41 Michael Brantley 27 OF 2.6 2018 $30,000,000 Unranked

As noted in the intro, there is essentially no meaningful difference between the guys at the end of the list and the guys who just missed. A reasonable person could easily prefer Adam Jones to Starling Marte, or Adrian Beltre to Edwin Encarnacion, or Todd Frazier to Kyle Seager. We’re hair splitting. It’s the nature of the list format.

Overall, this group has a few traits in common, though no group of 10 players will be perfectly identical. As a whole, though, this group is made up of above average players, but guys who probably aren’t ever going to become franchise cornerstones. Note that the average age here is 26 and the average projected WAR is 3.1; these guys are close to being in their physical prime, and are not quite at the level of a true star, though they are valuable contributors.

The guys you could argue for breaking out of that good-not-great section include Kluber and the younger guys on the list: Marte, Teheran, and Archer. These guys might have a bit more upside than average, but they also come with additional risk; Marte’s offensive profile provides a lot of seasonal variability, while the other three are pitchers. Kluber’s also 350 innings into his big league career and has a .332 BABIP, so his trade value probably doesn’t quite match his FIP-based WAR value. If you were going to pick a guy from this section who could be significantly higher next year, Kluber would probably be the best bet, but he’s also a pitcher and I probably would have said the same thing about Shelby Miller a year ago.

On the other end of the scale is Encarnacion, who basically has no “upside” remaining, and would be a short-term only play. However, because of the extremely friendly contract he signed with Toronto during his breakout season, he’d also be one of the cheapest sources of elite offense around, and given how much teams covet right-handed power these days, you can bet there would be a long line of suitors lining up for Encarnacion’s services, even given his limited defensive value and the fact that he’s on the wrong side of 30.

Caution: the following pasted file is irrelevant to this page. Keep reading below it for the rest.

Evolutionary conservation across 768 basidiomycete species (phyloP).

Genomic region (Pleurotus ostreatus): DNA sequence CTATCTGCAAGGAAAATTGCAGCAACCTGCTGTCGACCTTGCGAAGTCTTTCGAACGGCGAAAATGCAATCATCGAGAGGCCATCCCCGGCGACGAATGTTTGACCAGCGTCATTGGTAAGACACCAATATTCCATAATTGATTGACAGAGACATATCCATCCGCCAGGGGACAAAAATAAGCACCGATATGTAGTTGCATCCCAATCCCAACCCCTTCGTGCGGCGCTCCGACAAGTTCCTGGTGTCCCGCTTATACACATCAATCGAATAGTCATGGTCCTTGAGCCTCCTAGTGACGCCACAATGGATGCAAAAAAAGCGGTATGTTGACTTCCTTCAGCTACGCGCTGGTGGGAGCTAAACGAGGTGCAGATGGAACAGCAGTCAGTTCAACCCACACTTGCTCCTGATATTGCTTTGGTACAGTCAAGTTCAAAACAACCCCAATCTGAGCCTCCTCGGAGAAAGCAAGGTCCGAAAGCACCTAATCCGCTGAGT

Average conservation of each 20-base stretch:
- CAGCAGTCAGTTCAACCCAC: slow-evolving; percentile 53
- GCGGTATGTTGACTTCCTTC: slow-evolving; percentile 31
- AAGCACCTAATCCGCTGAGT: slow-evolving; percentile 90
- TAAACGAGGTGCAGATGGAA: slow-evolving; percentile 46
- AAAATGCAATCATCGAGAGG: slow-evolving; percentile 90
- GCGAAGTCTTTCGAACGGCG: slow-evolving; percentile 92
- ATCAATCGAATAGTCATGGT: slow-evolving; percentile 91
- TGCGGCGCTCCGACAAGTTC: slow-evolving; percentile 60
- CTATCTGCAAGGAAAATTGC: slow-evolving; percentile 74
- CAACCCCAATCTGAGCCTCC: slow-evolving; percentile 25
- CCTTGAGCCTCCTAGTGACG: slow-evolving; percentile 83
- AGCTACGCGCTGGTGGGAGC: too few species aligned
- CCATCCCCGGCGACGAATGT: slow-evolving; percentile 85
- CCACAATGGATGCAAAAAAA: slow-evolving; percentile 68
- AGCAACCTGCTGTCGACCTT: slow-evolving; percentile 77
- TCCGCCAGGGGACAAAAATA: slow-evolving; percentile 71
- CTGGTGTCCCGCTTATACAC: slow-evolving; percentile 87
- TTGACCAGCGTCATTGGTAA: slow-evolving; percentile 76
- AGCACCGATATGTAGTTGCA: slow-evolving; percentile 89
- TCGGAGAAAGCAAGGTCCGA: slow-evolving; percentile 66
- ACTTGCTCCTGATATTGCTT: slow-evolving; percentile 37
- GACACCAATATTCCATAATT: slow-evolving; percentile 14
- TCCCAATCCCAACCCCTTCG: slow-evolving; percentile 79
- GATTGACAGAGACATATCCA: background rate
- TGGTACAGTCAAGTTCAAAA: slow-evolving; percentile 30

Speaking of defensive value, we have to talk about the two catchers on the list. You’ll note that Gomes is projected as a better player than Mesoraco and has already signed a below-market extension with the Indians, and he’s the same age, but is still ranked a few spots lower. This reflects the current reality that baseball teams simply pay for more offense than they do for defense, and players who accumulate their value with their bats are going to command a larger premium than those whose value is tied to what they do in the field.

Personally, I think I’d probably take Gomes over Mesoraco, given just how cheap his extension is and the extra years of team control. But keep in mind that the option years that the Indians hold on Gomes cover ages 32 and 33, and it isn’t any kind of guarantee that he’ll still be a productive player at that point. The difference in years of useful control may be less than what the chart makes it out to be, and while Gomes is certainly going to be cheaper, teams may be more willing to pay a slight premium to get the value from offense instead of defense.

The other positive in Mesoraco’s favor also applies to both Seager and Cobb. The biggest knocks against them are the the fact that all three are headed for arbitration without long-term extensions in place, and are only under control for three more years after this season. However, in each case, the arbitration awards are unlikely to match the player’s expected value, because they haven’t achieved the kinds of milestones that return big arbitration paydays yet.

Seager’s value comes from doing a lot of things fairly well, but he’s not great at anything. He’s a career .263 hitter, he’s never hit more than 22 home runs in a season, he doesn’t steal bases, and he won’t win a gold glove. The case for Seager is built on hitting well in a tough pitcher’s park, but that’s not the kind of argument that is going to win over a panel of casual fans who don’t know what park factors are.